We are interested in explaining the origin and breakdown of complex life. Our research focuses on investigating (1) why these transitions occur, (2) how complex life is maintained, (3) what transformations occur in organismal design following transitions, and (4) under what conditions does complexity break down. This involves a number of more specific projects.
Explaining why individuals help others remains a great challenge. The problem is that, given selfish interests, why should an individual do something that provides a benefit for another? Kin selection provides a clear reason. However, there is no unifying explanation for why cooperation evolves in some species but not others. We try to resolve this using a combination of comparative techniques that address:
- Why do some species of birds breed cooperatively in groups and others breed independently?
- Why are some species unicellular and others multicellular?
- How do symbiotic relationships evolve?
And experimental approaches to examine:
- How the benefits and costs of cooperation change across different social settings in ostriches - a facultative cooperative breeder
- The molecular pre-adaptations to multicellular life in green algae
At all levels of life from groups of cooperatively breeding birds to multicellular colonies of algae individuals can be seen joining together to form more complex life forms. Pictures by Sarah Knowles (babblers) & Hugo González Piñeiro (Chlamydomonas)
We address the issue of how selection on sexual behaviour influences the evolution of monogamy. Monogamy is important as it increases relatedness within families setting the scene for the formation of cooperative societies. However, why females are monogamous / promiscuous is a long-standing mystery. We try to understand variation in rates of female promiscuity using genomic tools combined with manipulations of social structure of breeding groups of ostriches.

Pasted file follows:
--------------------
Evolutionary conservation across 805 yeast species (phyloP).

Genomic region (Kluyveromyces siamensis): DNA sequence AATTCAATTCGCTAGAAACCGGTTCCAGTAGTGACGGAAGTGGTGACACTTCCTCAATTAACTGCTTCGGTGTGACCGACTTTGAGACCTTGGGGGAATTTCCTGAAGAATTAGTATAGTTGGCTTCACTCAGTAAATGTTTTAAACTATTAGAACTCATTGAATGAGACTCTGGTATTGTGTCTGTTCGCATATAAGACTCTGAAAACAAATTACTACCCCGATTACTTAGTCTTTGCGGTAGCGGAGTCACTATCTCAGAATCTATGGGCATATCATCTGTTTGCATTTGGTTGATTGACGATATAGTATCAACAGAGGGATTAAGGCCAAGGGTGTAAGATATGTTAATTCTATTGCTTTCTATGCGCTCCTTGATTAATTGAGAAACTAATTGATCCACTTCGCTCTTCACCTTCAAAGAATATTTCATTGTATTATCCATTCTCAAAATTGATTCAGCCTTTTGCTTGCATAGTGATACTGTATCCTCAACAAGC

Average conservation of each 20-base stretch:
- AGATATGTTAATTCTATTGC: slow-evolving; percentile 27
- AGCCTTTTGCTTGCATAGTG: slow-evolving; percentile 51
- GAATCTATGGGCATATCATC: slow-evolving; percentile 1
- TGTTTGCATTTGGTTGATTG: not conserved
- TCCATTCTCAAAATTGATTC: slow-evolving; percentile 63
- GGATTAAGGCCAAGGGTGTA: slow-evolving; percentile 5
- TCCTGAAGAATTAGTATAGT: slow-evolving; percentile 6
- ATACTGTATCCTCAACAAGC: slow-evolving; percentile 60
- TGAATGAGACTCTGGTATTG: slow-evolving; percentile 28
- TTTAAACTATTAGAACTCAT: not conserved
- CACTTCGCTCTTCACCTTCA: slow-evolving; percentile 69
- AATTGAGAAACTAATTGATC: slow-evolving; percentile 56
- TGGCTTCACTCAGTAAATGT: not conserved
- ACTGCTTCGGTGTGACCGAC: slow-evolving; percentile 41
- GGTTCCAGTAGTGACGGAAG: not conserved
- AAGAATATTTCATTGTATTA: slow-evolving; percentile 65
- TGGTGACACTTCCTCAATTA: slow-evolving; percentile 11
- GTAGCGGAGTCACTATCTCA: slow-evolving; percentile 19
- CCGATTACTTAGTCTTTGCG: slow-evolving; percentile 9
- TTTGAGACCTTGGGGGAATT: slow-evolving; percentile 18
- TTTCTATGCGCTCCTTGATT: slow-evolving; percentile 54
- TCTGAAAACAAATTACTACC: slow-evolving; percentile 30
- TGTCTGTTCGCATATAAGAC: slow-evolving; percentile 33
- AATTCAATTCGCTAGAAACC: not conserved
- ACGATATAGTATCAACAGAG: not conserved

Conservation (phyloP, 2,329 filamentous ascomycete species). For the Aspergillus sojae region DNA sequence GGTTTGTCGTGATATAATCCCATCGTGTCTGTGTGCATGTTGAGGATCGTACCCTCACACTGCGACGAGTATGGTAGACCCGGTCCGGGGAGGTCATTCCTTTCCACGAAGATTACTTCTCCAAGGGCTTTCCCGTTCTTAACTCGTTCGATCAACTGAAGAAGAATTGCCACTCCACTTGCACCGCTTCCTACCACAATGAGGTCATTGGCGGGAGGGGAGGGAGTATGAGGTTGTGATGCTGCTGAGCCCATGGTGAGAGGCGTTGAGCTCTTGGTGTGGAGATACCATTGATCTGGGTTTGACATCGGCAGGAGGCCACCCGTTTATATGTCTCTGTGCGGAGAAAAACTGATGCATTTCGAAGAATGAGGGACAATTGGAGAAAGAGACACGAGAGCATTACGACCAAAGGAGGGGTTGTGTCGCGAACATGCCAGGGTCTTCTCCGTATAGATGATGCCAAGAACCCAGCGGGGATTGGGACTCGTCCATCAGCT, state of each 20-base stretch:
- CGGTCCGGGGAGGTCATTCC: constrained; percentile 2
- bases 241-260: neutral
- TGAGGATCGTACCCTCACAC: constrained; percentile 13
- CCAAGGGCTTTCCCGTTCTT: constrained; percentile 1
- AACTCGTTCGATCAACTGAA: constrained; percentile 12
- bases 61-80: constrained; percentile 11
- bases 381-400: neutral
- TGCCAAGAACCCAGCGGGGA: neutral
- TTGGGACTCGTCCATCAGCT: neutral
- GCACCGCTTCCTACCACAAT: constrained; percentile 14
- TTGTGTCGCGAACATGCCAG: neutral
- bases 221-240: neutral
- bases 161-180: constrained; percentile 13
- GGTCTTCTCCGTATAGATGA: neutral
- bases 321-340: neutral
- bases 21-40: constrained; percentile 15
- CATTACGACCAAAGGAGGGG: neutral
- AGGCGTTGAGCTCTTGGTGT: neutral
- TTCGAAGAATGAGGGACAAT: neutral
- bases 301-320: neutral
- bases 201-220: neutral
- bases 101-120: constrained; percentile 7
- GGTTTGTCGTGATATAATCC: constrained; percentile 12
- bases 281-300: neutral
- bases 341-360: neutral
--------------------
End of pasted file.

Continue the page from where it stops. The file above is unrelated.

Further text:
Rates of promiscuity in ostriches vary from monogamous, all chicks fathered by the same male, to highly promiscuous with all chicks from a single female being fathered by different males. We aim to find out why? Picture by C Cornwallis.
The breakdown of cooperative societies and simple multicelluarity has occurred almost as frequently as their formation. However, the factors causing the breakdown of such complexity remain unclear. Living in cooperative groups clearly holds a number of advantages, but the very same factors that favour their formation (high relatedness and living in close proximity) are predicted to render them vulnerable to one of the most potent evolutionary forces – pathogens.
From the point of view of pathogens, choosing hosts that live in cooperative societies is advantageous for two reasons. First, cooperative groups often consist of related individuals so when the immune defence of one host is circumvented the probability of infecting another host is high. This is known as the monoculture effect after the fact that in agricultural crops high genetic similarity allows diseases to spread quickly. Second, the number of hosts and the contact between them is much higher in groups relative solitary species. This is expected to increase rates of horizontal transmission allowing pathogens to more aggressively exploit hosts and ultimately cause higher virulence.
We integrate genomic tools with phylogenetic and experimental analyses to address:
- If the breakdown of cooperative breeding in birds has been caused by pathogens
- How the beneficial and harmful bacteria in the gut microbiome of developing ostrich chicks influence fitness under experimentally manipulated social contexts.
Innovation and diversification
Uncovering how species evolve innovations that allow them to enter unchartered ecological territory remains unclear. We are interested in explaining how both individual and social adaptations evolve to cope with specific environmental challenges such as harsh environmental conditions e.g. hot temperatures. We address these issues using comparative analyses across birds and experimental work that combines genomic, quantitative genetic and thermal imaging analysis in ostriches.
The adaptive radiation of ovenbirds in South American is shaped by geographical separation followed by character convergence upon secondary contact. See Tobias, J. A.Cornwallis, C. K.* Derryberry, E. P. Claramunt, S. Brumfield, R. T. Seddon, N. 2014. Species interactions and the dynamics of phenotypic evolution across a major radiation of birds. Nature, 506, 359-363.